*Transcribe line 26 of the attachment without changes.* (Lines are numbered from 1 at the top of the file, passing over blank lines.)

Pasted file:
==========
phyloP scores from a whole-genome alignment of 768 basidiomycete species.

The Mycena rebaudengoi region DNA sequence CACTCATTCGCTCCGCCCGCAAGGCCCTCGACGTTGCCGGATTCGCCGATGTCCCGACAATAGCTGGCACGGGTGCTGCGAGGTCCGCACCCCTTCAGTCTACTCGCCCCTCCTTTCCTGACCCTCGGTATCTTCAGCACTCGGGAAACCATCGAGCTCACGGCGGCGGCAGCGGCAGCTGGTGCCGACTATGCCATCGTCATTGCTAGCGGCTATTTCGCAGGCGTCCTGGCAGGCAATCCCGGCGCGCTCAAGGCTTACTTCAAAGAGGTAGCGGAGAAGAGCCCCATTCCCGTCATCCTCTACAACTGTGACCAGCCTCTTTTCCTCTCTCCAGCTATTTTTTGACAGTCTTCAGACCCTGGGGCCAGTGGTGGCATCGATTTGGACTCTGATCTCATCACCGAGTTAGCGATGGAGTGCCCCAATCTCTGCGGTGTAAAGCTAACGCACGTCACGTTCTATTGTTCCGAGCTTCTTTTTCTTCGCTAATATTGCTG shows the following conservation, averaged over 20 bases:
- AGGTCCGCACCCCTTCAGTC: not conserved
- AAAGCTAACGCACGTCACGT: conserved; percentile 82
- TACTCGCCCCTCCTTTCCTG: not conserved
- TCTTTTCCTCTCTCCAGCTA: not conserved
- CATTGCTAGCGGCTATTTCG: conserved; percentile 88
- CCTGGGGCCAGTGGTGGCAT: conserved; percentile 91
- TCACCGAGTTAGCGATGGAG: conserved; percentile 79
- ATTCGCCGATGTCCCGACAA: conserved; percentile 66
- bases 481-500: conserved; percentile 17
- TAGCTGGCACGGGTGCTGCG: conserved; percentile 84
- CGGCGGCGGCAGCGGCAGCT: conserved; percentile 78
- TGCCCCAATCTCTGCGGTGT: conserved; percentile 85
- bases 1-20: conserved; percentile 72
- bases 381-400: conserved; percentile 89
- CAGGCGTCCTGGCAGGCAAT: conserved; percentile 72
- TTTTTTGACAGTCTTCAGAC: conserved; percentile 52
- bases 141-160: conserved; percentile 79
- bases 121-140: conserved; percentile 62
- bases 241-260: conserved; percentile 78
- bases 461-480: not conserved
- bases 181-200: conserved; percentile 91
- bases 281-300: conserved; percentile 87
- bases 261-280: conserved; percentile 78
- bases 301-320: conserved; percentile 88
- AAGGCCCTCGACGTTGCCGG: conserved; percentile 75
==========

- bases 301-320: conserved; percentile 88